04.09.2019 | US should go easy on Vietnam

Just as it did with China, the US may penalise Vietnam for its growing trade surplus but there are good strategic reasons for holding back.

Click here to read the Alaco article in Asia Sentinel. 

 

 

As the US-China trade war escalates, one of the biggest regional beneficiaries, Vietnam, risks suffering collateral damage, as Hanoi’s soaring trade surplus puts it in President Trump’s crosshairs. Washington has already imposed heavy tariffs on Vietnam and suspects it of currency manipulation. There are signs that further penalties may be imposed unless Hanoi reduces its surplus.

Yet the US would be ill-advised to pick a fight with Hanoi at a time when it needs regional allies in dealing with what it sees as Chinese bullying in the South China Sea, a major trade route that Beijing asserts is its private lake.

With its relatively low labor costs, stability, investor-friendly policies and proximity to China, Vietnam has been regarded for some time as a good location for Chinese and China-based foreign companies facing rising costs, to relocate some of their production capacity. Firms elsewhere in Southeast Asia have also been attracted, turning the country into a regional manufacturing hub – producing anything from sportswear to computers – with one of the fastest-growing economies in the region.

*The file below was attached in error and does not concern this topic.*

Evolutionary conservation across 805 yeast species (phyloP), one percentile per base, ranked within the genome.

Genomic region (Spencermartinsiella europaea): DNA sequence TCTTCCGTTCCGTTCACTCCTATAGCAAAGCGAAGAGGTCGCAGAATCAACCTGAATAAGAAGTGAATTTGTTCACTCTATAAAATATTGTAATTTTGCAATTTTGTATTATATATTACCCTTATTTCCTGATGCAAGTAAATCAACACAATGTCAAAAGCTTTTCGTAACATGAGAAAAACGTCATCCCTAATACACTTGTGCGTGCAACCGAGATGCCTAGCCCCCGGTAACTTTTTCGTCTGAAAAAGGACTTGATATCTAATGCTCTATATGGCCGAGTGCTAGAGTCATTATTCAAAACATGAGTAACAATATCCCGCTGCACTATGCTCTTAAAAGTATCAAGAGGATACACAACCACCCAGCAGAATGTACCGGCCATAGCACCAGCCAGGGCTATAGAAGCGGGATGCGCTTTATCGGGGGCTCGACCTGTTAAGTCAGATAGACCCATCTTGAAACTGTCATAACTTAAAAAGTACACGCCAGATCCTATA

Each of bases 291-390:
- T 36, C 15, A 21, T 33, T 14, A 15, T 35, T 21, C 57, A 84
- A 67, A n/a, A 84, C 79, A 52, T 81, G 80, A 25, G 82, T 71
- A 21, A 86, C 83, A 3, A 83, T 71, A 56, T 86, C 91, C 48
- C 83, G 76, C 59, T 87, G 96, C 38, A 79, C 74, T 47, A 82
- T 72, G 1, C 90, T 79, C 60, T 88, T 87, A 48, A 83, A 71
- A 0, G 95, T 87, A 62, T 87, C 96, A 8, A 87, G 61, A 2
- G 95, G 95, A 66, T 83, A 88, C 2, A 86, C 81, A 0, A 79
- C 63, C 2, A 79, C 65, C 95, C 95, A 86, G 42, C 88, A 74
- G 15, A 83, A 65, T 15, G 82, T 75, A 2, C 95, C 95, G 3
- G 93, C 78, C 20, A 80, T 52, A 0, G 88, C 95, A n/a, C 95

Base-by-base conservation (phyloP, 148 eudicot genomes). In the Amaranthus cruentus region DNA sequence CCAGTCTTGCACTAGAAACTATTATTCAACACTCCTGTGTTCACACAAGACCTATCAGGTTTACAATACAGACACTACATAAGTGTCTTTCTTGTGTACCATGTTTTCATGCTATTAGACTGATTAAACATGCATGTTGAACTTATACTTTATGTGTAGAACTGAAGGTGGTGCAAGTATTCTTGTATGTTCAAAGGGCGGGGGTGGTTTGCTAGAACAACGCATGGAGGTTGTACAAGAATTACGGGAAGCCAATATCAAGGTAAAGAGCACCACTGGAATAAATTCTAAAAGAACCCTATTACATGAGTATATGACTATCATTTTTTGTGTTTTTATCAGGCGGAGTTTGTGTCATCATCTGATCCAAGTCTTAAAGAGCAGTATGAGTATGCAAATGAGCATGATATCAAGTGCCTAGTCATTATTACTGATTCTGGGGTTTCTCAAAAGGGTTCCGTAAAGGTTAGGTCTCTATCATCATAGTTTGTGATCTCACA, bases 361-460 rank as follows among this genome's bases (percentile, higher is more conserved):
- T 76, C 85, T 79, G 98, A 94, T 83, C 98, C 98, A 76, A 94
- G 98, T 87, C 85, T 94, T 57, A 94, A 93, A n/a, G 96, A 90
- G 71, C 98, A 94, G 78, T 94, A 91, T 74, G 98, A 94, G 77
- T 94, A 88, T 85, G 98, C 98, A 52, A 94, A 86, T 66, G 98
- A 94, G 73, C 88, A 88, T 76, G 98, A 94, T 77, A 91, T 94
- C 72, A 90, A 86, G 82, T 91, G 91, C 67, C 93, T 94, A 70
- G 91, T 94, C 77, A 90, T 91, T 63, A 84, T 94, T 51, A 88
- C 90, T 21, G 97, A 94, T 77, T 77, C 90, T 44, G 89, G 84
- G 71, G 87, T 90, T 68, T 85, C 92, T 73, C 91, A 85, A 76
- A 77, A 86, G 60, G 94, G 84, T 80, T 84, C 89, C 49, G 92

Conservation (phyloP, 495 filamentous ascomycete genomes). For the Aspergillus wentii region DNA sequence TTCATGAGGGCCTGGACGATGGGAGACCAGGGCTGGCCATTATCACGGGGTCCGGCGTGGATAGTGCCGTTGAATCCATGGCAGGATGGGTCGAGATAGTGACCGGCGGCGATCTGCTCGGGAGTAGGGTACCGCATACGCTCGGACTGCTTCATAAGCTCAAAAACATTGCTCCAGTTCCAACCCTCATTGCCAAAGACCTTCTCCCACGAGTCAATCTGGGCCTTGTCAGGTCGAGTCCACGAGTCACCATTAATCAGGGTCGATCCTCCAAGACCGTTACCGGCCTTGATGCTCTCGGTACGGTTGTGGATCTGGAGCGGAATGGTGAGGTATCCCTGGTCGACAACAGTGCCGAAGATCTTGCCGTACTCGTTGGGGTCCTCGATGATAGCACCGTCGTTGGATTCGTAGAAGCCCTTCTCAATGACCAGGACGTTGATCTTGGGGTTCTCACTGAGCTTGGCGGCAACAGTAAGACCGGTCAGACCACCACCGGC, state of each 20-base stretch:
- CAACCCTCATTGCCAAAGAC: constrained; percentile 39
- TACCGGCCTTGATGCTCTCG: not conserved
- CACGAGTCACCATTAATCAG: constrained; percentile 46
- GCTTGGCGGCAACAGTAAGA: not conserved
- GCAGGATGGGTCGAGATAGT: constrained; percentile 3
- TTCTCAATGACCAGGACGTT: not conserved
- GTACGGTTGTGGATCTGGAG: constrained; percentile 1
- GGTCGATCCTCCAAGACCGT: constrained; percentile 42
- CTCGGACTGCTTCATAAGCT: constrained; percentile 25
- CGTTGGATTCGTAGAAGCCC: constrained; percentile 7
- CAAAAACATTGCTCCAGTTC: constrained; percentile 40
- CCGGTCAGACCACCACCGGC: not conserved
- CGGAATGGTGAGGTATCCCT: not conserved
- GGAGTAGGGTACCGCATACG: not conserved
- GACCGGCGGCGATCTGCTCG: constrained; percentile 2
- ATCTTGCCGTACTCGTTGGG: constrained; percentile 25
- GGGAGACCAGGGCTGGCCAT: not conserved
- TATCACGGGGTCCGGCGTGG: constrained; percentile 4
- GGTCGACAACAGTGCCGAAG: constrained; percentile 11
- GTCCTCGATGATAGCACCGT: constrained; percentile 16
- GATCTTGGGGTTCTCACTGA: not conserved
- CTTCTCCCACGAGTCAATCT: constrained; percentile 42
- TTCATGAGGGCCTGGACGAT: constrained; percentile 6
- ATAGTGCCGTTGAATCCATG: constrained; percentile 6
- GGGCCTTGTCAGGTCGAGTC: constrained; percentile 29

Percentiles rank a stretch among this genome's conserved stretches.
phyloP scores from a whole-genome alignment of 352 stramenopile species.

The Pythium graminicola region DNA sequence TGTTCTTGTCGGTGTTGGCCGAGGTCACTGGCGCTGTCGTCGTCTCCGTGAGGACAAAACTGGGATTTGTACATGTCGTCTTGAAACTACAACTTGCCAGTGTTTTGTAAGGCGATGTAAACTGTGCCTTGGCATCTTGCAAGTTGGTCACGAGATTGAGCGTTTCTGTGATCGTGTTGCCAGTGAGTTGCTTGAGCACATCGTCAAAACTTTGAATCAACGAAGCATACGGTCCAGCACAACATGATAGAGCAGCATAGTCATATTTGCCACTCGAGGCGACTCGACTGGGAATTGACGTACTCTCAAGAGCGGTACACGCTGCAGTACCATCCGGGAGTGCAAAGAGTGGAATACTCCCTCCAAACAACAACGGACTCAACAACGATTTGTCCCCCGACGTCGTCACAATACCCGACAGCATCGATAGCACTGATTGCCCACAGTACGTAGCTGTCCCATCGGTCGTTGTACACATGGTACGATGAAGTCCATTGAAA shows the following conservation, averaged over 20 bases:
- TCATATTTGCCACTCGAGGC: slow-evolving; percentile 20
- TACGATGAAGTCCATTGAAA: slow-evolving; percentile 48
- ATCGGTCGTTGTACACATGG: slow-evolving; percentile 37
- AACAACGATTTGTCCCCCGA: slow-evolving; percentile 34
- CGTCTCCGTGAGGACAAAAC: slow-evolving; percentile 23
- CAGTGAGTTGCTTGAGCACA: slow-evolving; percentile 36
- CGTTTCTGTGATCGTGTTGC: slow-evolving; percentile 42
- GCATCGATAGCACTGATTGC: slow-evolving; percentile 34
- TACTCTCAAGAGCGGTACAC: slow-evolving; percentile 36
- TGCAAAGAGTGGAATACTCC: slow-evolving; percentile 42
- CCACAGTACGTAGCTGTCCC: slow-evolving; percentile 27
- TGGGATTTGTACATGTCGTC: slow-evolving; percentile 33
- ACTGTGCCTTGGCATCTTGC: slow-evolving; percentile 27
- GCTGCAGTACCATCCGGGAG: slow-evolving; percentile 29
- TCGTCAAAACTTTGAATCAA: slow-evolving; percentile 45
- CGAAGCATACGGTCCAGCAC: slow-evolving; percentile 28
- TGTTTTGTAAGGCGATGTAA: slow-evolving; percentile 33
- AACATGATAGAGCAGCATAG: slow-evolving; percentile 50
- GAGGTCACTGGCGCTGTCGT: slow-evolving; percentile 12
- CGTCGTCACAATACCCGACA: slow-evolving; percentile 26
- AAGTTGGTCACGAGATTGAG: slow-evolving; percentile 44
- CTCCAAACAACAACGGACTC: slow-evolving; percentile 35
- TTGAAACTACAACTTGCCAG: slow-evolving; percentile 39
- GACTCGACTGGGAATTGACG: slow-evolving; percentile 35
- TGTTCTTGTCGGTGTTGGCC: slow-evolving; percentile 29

In recent years, foreign direct investment has surged along with Vietnam’s trade surplus with the US, a record US$40 billion last year. In the first half of 2019, it was around 40 percent up over the corresponding period last year.

The US under Barack Obama courted Vietnam as part of a pivot towards Asia. He ended a longstanding arms embargo and included Hanoi in his big economic project for the region, the Trans-Pacific Partnership. In February Trump praised Hanoi’s achievements and efforts to reduce the countries’ trade imbalance, but his attitude subsequently changed, probably as evidence emerged that Vietnam is allegedly being used to dodge US tariffs. In May Trump in a domestic television interview derided Vietnam as “almost the single-worst abuser of everyone.”